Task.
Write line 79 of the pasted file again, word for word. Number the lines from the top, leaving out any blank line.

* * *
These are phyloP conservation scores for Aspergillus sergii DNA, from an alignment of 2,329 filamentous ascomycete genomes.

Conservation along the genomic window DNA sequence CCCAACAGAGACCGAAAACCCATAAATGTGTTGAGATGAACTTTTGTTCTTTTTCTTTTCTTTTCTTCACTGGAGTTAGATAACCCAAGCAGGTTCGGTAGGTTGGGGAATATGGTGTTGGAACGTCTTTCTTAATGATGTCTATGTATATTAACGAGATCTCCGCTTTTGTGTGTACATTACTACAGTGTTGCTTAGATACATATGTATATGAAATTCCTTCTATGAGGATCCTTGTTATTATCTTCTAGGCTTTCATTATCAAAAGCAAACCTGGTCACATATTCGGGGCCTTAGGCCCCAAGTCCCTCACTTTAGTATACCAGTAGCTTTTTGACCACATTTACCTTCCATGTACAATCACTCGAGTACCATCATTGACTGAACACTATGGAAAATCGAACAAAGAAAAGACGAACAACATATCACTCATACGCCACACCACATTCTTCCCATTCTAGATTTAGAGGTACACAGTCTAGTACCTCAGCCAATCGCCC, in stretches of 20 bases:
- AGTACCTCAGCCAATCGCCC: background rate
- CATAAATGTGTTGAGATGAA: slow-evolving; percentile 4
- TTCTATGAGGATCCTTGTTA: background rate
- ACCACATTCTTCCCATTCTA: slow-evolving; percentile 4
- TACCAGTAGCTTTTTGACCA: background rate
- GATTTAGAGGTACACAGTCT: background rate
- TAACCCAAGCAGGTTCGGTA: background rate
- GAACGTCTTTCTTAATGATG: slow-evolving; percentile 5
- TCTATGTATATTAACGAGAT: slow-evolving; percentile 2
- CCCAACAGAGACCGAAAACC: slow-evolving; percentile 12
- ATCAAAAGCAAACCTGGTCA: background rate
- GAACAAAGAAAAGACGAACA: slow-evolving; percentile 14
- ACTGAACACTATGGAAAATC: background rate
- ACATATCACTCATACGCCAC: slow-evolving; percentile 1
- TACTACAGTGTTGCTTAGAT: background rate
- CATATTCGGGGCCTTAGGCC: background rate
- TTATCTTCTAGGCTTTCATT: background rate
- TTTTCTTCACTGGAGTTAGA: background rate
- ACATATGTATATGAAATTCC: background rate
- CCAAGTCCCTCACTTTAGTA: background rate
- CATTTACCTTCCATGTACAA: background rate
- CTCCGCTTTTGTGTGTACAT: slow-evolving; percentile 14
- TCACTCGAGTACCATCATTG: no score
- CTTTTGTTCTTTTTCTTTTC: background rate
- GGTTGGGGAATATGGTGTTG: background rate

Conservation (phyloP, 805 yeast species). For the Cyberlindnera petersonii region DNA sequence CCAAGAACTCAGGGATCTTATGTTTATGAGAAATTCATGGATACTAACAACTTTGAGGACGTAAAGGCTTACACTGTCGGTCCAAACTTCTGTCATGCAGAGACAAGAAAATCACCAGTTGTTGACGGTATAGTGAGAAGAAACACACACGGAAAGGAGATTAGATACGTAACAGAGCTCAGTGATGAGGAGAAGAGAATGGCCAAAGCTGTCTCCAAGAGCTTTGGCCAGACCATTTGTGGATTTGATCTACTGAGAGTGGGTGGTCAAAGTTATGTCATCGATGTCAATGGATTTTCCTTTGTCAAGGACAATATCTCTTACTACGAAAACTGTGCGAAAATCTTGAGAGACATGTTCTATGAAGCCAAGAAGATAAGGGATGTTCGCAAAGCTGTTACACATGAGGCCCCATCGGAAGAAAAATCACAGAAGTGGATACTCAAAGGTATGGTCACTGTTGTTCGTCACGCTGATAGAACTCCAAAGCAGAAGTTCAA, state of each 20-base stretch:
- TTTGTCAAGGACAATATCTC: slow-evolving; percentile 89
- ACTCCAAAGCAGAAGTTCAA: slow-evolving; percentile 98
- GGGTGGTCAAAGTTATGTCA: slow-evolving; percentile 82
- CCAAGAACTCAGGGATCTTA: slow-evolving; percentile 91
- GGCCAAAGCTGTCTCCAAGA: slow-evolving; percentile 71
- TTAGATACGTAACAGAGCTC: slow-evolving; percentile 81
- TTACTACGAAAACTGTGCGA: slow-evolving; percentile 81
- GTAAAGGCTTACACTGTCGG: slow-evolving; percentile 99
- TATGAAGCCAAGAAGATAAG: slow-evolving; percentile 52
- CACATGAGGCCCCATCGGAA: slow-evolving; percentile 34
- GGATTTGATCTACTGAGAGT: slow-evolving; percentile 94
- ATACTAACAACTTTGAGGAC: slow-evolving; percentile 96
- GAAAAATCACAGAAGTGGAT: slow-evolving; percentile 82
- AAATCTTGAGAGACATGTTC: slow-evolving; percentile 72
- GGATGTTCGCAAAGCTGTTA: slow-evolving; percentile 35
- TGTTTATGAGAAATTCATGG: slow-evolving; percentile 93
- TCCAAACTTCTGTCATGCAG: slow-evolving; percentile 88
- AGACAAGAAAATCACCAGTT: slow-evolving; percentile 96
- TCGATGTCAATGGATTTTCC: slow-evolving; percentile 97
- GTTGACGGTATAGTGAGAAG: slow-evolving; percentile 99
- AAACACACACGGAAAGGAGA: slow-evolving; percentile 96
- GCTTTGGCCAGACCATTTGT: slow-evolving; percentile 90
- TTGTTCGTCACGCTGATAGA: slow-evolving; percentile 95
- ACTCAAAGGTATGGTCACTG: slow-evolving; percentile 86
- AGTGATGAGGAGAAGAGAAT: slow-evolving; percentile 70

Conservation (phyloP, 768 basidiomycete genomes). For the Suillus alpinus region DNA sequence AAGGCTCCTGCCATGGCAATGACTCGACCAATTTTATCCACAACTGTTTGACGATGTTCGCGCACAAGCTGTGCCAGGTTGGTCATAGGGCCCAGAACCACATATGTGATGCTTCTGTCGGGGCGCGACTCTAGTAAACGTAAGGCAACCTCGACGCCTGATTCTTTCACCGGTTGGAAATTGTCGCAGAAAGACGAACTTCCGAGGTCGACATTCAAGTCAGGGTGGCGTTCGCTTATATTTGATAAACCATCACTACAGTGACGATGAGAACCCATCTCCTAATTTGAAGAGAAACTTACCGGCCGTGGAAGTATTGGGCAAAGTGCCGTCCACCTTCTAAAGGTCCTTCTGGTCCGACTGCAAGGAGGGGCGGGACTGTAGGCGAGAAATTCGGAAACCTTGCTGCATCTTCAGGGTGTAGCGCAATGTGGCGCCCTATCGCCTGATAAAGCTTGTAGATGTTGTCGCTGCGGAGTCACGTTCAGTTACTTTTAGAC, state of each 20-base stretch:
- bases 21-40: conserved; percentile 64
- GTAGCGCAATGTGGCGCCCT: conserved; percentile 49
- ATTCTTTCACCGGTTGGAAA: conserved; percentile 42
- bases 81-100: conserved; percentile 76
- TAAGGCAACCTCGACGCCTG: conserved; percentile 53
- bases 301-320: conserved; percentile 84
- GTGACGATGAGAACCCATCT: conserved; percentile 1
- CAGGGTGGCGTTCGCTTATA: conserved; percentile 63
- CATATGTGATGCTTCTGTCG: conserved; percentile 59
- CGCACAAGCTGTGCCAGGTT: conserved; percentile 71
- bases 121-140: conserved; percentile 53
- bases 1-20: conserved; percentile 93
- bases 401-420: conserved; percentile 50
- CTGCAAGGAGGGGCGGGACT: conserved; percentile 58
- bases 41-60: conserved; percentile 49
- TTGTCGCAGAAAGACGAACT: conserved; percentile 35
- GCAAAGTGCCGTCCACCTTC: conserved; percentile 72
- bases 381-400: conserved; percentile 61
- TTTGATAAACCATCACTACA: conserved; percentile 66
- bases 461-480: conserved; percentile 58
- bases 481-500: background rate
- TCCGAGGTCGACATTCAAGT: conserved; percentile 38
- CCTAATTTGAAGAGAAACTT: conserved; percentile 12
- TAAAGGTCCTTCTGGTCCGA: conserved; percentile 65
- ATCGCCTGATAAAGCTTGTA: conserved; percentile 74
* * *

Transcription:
- ATCGCCTGATAAAGCTTGTA: conserved; percentile 74